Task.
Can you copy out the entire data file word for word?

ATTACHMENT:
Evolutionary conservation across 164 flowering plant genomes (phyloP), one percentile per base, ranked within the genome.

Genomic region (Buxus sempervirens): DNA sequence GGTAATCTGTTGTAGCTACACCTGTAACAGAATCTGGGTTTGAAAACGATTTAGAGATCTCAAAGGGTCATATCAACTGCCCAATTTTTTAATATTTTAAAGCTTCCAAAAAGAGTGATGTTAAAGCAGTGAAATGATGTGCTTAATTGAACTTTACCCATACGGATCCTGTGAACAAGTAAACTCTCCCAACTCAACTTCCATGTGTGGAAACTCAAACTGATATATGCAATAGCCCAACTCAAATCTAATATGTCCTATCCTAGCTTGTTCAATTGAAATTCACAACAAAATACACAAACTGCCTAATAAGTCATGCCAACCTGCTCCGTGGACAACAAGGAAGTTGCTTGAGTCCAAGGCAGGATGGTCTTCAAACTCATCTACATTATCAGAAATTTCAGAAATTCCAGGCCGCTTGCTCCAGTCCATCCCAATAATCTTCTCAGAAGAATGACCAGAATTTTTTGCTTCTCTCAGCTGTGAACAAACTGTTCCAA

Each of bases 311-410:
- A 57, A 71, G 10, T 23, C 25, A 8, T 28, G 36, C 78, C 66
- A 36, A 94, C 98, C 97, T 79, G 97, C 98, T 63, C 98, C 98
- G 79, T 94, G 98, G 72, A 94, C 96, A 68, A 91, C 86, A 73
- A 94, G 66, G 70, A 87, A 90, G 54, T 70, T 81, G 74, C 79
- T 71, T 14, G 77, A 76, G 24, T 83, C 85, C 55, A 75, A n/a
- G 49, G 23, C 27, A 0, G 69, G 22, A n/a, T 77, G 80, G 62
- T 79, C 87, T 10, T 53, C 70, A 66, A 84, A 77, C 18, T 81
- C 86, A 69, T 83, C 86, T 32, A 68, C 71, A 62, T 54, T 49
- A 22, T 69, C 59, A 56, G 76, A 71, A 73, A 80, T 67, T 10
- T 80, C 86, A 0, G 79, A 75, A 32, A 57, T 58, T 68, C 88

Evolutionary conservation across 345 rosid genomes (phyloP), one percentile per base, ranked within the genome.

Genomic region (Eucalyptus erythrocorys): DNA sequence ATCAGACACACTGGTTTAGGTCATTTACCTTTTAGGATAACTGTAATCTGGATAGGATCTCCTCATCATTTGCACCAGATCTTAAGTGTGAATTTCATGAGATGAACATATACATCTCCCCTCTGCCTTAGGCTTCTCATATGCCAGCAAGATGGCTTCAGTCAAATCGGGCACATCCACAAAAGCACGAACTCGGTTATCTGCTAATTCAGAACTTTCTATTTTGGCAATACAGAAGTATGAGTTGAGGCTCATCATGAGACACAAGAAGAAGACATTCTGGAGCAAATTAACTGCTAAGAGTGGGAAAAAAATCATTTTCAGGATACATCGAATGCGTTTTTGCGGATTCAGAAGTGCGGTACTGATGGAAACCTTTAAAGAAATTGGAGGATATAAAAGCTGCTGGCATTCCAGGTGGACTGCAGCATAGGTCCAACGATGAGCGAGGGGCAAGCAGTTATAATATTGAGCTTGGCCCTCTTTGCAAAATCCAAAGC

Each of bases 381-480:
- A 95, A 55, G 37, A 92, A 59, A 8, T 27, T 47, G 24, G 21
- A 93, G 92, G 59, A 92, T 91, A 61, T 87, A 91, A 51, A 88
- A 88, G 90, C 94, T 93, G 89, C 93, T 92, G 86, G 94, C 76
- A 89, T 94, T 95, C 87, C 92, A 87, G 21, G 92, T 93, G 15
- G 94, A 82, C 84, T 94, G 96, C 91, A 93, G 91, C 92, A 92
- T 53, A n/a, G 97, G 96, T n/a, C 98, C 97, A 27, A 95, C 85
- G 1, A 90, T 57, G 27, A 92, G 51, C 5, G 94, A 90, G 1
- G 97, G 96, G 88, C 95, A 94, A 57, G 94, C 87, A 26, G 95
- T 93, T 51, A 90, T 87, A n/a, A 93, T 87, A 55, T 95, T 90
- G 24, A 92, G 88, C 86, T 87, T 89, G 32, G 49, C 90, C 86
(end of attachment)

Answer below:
Evolutionary conservation across 164 flowering plant genomes (phyloP), one percentile per base, ranked within the genome.

Genomic region (Buxus sempervirens): DNA sequence GGTAATCTGTTGTAGCTACACCTGTAACAGAATCTGGGTTTGAAAACGATTTAGAGATCTCAAAGGGTCATATCAACTGCCCAATTTTTTAATATTTTAAAGCTTCCAAAAAGAGTGATGTTAAAGCAGTGAAATGATGTGCTTAATTGAACTTTACCCATACGGATCCTGTGAACAAGTAAACTCTCCCAACTCAACTTCCATGTGTGGAAACTCAAACTGATATATGCAATAGCCCAACTCAAATCTAATATGTCCTATCCTAGCTTGTTCAATTGAAATTCACAACAAAATACACAAACTGCCTAATAAGTCATGCCAACCTGCTCCGTGGACAACAAGGAAGTTGCTTGAGTCCAAGGCAGGATGGTCTTCAAACTCATCTACATTATCAGAAATTTCAGAAATTCCAGGCCGCTTGCTCCAGTCCATCCCAATAATCTTCTCAGAAGAATGACCAGAATTTTTTGCTTCTCTCAGCTGTGAACAAACTGTTCCAA

Each of bases 311-410:
- A 57, A 71, G 10, T 23, C 25, A 8, T 28, G 36, C 78, C 66
- A 36, A 94, C 98, C 97, T 79, G 97, C 98, T 63, C 98, C 98
- G 79, T 94, G 98, G 72, A 94, C 96, A 68, A 91, C 86, A 73
- A 94, G 66, G 70, A 87, A 90, G 54, T 70, T 81, G 74, C 79
- T 71, T 14, G 77, A 76, G 24, T 83, C 85, C 55, A 75, A n/a
- G 49, G 23, C 27, A 0, G 69, G 22, A n/a, T 77, G 80, G 62
- T 79, C 87, T 10, T 53, C 70, A 66, A 84, A 77, C 18, T 81
- C 86, A 69, T 83, C 86, T 32, A 68, C 71, A 62, T 54, T 49
- A 22, T 69, C 59, A 56, G 76, A 71, A 73, A 80, T 67, T 10
- T 80, C 86, A 0, G 79, A 75, A 32, A 57, T 58, T 68, C 88

Evolutionary conservation across 345 rosid genomes (phyloP), one percentile per base, ranked within the genome.

Genomic region (Eucalyptus erythrocorys): DNA sequence ATCAGACACACTGGTTTAGGTCATTTACCTTTTAGGATAACTGTAATCTGGATAGGATCTCCTCATCATTTGCACCAGATCTTAAGTGTGAATTTCATGAGATGAACATATACATCTCCCCTCTGCCTTAGGCTTCTCATATGCCAGCAAGATGGCTTCAGTCAAATCGGGCACATCCACAAAAGCACGAACTCGGTTATCTGCTAATTCAGAACTTTCTATTTTGGCAATACAGAAGTATGAGTTGAGGCTCATCATGAGACACAAGAAGAAGACATTCTGGAGCAAATTAACTGCTAAGAGTGGGAAAAAAATCATTTTCAGGATACATCGAATGCGTTTTTGCGGATTCAGAAGTGCGGTACTGATGGAAACCTTTAAAGAAATTGGAGGATATAAAAGCTGCTGGCATTCCAGGTGGACTGCAGCATAGGTCCAACGATGAGCGAGGGGCAAGCAGTTATAATATTGAGCTTGGCCCTCTTTGCAAAATCCAAAGC

Each of bases 381-480:
- A 95, A 55, G 37, A 92, A 59, A 8, T 27, T 47, G 24, G 21
- A 93, G 92, G 59, A 92, T 91, A 61, T 87, A 91, A 51, A 88
- A 88, G 90, C 94, T 93, G 89, C 93, T 92, G 86, G 94, C 76
- A 89, T 94, T 95, C 87, C 92, A 87, G 21, G 92, T 93, G 15
- G 94, A 82, C 84, T 94, G 96, C 91, A 93, G 91, C 92, A 92
- T 53, A n/a, G 97, G 96, T n/a, C 98, C 97, A 27, A 95, C 85
- G 1, A 90, T 57, G 27, A 92, G 51, C 5, G 94, A 90, G 1
- G 97, G 96, G 88, C 95, A 94, A 57, G 94, C 87, A 26, G 95
- T 93, T 51, A 90, T 87, A n/a, A 93, T 87, A 55, T 95, T 90
- G 24, A 92, G 88, C 86, T 87, T 89, G 32, G 49, C 90, C 86